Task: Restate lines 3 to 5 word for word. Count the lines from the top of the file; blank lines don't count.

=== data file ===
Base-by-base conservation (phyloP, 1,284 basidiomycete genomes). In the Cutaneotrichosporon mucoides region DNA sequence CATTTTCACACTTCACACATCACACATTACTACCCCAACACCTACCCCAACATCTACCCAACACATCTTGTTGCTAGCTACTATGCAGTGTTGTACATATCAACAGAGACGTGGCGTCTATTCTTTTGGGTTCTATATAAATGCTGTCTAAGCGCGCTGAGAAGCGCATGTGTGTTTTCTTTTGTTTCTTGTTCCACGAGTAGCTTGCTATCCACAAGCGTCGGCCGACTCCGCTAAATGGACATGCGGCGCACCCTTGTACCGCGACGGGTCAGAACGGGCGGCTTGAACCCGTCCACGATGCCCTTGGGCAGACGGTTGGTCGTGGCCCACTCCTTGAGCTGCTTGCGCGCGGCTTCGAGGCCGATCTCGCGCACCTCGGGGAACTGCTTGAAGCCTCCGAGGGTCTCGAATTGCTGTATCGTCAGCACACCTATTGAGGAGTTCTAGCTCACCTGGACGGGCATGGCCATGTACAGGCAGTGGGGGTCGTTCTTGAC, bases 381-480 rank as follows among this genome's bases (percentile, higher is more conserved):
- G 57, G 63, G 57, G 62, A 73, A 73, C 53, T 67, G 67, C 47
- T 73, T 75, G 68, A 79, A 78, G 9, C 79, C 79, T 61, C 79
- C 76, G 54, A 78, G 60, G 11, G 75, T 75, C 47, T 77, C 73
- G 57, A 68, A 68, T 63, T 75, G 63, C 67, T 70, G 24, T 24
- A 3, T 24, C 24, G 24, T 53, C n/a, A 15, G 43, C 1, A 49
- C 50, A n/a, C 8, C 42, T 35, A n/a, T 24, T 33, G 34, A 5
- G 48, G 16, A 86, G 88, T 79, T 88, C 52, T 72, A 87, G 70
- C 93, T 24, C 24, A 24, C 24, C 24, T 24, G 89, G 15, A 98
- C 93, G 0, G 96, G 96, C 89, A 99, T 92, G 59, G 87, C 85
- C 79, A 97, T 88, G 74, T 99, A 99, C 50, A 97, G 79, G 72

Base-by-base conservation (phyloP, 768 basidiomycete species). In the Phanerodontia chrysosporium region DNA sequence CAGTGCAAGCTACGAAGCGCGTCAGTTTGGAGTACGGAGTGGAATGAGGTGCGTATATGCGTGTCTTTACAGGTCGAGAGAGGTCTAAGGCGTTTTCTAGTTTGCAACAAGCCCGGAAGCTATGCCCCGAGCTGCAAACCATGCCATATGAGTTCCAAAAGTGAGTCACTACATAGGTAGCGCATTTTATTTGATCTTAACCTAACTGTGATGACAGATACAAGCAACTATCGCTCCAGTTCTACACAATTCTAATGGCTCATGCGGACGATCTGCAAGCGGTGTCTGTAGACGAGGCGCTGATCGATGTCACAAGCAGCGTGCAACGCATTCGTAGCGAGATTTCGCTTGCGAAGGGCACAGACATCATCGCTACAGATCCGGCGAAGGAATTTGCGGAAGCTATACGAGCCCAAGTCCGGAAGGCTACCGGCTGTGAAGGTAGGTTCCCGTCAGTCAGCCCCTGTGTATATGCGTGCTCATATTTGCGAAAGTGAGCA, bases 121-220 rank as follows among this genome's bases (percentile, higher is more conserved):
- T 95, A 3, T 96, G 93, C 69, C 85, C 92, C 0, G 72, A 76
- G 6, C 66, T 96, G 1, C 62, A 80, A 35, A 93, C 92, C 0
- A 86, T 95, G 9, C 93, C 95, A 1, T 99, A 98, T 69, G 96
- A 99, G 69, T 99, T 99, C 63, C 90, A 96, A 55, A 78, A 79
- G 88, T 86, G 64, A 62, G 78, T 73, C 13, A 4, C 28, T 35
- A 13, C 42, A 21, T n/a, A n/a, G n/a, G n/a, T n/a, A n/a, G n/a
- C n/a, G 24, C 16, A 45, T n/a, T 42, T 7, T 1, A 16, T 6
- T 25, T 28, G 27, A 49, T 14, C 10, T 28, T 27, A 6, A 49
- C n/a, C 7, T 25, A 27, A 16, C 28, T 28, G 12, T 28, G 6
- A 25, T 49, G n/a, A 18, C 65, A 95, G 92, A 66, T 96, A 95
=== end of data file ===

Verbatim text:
- T 73, T 75, G 68, A 79, A 78, G 9, C 79, C 79, T 61, C 79
- C 76, G 54, A 78, G 60, G 11, G 75, T 75, C 47, T 77, C 73
- G 57, A 68, A 68, T 63, T 75, G 63, C 67, T 70, G 24, T 24